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The Crux of Recovery

"Eye.nonymous" (who at the time was clean for over 140 days) had a medical emergency with one of his kids and his wife had to spend a few days in the hospital. He writes:

GYE Corp. Wednesday, 25 January 2012

Here I've been all week trying to take care of the children, preparing meals for them, dressing and cleaning them, washing dishes, doing the laundry, trying to keep the house from getting too messy to live in, shopping, and other assorted chores. And I'm doing it all alone. It really takes a lot out of a person. I was thinking how difficult it is to do this all alone.

THEN, after a whole week, it finally dawned on me: THIS IS HOW MY WIFE USUALLY IS. I thought of myself and my addiction. Not so much the acting out, but the root of it--self centeredness and escapism. Avoiding responsibility. Hiding from life's challenges instead of facing them. Waking up whenever I manage to get out of bed and go to daven, pop in for breakfast, run off to morning seder, pop in for lunch and then go "work" on the computer [not looking at p** for the last few months B"H, but definitely wasting a lot of time], then run off to afternoon seder, come home for dinner and then go "work" some more.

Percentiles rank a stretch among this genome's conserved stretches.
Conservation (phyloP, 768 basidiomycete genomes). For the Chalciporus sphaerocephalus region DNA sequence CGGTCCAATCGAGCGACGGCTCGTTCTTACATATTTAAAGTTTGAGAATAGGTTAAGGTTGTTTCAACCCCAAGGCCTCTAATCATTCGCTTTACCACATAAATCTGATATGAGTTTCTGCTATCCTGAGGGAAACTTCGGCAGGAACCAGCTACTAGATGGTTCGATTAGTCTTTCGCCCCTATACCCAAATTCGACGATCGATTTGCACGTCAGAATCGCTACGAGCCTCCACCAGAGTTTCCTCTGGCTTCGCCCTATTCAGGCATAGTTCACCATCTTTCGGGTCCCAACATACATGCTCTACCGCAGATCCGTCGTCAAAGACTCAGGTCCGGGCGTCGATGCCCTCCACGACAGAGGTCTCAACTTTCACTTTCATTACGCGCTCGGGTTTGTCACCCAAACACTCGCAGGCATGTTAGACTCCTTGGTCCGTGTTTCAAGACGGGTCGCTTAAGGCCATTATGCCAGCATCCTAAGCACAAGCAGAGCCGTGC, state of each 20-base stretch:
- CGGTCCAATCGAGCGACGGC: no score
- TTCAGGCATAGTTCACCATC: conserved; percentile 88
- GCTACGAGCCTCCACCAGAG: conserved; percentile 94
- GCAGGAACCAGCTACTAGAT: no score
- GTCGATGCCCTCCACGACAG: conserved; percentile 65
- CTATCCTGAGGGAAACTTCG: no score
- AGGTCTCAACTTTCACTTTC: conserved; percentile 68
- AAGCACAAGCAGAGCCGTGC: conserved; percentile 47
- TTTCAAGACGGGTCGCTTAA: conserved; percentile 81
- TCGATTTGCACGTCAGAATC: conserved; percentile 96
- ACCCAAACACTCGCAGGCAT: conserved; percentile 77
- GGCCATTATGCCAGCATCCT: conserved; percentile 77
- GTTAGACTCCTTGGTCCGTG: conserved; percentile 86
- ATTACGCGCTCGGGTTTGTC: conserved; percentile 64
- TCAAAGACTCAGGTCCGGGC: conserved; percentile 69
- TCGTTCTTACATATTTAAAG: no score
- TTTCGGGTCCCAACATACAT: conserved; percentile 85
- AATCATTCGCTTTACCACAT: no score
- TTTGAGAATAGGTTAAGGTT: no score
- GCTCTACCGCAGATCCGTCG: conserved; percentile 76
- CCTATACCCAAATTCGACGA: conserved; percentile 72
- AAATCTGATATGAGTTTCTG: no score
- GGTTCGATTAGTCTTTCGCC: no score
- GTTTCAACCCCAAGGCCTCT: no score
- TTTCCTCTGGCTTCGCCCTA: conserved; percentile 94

True, I do help some. But I never realized before how thoroughly selfish I have actually been acting.

So, with all this, my wife is usually taking care of all these things, pretty much ALONE!

It's an awful lot to expect from one person.

In the past, we've had similar situations. I did more to help out for a while and realized "hey, why don't I do this even when we're not suffering a medical emergency?" This lasted for maybe a week, and then I was back to usual.

I hope this time is different. It's not how much or how little I do that's the problem. It's my outlook. Am I trying to escape life's challenges, or am I trying to TRULY be helpful?


Dov Responds to this beautiful post:

Dear Reb Eye,

Thanks again for a beautiful post. What you described in this real-life share hits home for me totally. It's the crux of recovery for me, no question. And as long as I remain sober, I find myself staying on the path you describe and it seems there is just no way to stop growing! Thanks again!

Refuah Sheleima and hatzlacha with your improving life together!